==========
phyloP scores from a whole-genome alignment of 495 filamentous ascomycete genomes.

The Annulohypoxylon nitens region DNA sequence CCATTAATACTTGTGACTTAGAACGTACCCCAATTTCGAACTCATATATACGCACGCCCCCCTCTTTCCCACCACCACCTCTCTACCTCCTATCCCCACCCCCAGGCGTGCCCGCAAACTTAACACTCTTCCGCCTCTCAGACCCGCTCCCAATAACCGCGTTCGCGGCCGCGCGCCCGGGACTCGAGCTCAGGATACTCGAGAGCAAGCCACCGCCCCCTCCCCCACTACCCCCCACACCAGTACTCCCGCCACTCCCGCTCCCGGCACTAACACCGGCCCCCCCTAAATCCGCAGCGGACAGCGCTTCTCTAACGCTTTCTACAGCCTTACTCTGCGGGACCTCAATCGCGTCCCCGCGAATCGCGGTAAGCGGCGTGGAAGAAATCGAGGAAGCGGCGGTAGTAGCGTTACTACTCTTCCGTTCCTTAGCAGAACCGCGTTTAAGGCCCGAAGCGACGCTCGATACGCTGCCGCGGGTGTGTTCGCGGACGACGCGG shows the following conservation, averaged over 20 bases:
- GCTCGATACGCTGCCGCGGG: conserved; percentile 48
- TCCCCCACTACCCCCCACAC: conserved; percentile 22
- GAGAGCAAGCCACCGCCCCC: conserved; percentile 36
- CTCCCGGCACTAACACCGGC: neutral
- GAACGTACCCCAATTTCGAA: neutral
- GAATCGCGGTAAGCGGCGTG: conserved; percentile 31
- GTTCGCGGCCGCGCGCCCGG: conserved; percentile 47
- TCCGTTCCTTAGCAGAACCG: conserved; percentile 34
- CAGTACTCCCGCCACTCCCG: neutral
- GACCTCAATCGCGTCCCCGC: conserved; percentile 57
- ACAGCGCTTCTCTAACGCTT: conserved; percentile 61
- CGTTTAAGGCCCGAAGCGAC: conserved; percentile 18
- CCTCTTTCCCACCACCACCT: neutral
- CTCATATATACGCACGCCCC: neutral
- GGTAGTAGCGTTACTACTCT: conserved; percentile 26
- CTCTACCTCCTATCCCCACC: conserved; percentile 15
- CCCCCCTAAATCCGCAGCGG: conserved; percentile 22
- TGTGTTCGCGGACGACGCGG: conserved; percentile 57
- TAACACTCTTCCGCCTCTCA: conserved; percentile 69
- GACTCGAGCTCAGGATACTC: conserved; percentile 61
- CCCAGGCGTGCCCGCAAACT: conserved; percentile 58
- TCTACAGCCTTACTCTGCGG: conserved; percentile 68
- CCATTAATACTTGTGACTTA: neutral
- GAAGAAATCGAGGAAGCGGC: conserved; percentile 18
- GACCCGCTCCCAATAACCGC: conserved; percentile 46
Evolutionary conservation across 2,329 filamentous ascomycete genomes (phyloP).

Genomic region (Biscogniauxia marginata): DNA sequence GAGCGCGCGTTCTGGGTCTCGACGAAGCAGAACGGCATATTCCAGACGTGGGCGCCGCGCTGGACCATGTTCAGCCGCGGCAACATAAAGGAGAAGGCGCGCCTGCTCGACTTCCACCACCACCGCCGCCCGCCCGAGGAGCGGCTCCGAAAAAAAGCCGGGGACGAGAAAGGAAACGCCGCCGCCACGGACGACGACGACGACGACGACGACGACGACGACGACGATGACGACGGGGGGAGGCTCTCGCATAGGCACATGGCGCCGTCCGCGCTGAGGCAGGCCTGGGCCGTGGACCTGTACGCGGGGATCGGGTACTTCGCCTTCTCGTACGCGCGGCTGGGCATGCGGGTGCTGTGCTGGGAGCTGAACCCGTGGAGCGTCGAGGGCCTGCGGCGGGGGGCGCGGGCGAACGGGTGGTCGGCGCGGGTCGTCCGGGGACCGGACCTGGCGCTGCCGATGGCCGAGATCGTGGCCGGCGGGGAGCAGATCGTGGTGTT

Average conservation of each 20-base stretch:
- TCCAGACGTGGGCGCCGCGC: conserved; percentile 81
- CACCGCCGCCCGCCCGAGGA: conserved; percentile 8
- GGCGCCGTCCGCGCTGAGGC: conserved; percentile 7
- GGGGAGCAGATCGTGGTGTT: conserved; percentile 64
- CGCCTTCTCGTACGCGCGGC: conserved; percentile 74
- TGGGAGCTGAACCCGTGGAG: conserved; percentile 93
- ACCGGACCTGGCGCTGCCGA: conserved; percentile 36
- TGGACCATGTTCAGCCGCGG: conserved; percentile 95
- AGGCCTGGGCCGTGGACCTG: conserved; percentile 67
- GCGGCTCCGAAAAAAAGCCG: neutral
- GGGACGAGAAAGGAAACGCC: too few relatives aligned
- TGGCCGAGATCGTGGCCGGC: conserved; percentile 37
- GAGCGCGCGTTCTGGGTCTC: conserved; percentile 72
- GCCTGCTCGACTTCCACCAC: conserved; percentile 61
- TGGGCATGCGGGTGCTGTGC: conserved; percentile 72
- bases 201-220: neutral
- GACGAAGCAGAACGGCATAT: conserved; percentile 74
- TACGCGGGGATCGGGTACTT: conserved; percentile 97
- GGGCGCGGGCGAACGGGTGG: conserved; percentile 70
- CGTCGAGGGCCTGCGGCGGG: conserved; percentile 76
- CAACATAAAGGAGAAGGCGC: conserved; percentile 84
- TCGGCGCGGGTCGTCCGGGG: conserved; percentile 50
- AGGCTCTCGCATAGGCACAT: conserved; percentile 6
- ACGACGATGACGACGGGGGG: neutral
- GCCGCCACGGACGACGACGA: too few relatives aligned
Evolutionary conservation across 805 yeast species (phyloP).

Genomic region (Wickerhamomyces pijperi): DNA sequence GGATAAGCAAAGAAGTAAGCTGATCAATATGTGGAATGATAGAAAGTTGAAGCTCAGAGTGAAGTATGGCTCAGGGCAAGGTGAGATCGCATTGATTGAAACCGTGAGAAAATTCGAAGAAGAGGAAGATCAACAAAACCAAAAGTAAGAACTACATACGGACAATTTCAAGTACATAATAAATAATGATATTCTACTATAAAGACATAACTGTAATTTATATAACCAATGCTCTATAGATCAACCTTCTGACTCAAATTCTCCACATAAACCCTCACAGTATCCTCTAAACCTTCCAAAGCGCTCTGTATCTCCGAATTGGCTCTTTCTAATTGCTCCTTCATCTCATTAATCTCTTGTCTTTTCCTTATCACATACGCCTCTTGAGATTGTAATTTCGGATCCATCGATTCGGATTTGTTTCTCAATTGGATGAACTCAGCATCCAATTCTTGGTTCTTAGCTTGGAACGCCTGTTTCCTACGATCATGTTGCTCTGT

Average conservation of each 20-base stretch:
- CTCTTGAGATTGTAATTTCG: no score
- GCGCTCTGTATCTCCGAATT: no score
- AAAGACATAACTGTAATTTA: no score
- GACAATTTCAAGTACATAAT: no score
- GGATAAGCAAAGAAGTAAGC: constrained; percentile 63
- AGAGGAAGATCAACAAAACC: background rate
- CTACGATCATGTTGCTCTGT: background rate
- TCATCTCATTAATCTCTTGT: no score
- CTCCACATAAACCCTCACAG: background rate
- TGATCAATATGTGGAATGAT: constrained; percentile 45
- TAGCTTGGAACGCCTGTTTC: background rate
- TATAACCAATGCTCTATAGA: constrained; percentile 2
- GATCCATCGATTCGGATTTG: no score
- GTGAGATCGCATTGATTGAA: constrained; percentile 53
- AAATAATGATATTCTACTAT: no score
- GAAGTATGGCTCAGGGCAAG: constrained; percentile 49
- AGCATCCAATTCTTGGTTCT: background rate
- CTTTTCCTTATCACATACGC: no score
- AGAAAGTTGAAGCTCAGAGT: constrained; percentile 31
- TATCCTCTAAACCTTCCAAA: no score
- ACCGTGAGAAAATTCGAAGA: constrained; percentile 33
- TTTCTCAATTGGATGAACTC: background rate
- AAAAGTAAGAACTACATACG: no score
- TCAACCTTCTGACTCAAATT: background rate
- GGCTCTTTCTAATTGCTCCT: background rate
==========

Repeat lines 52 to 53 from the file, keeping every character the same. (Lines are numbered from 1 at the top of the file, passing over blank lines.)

- TCGGCGCGGGTCGTCCGGGG: conserved; percentile 50
- AGGCTCTCGCATAGGCACAT: conserved; percentile 6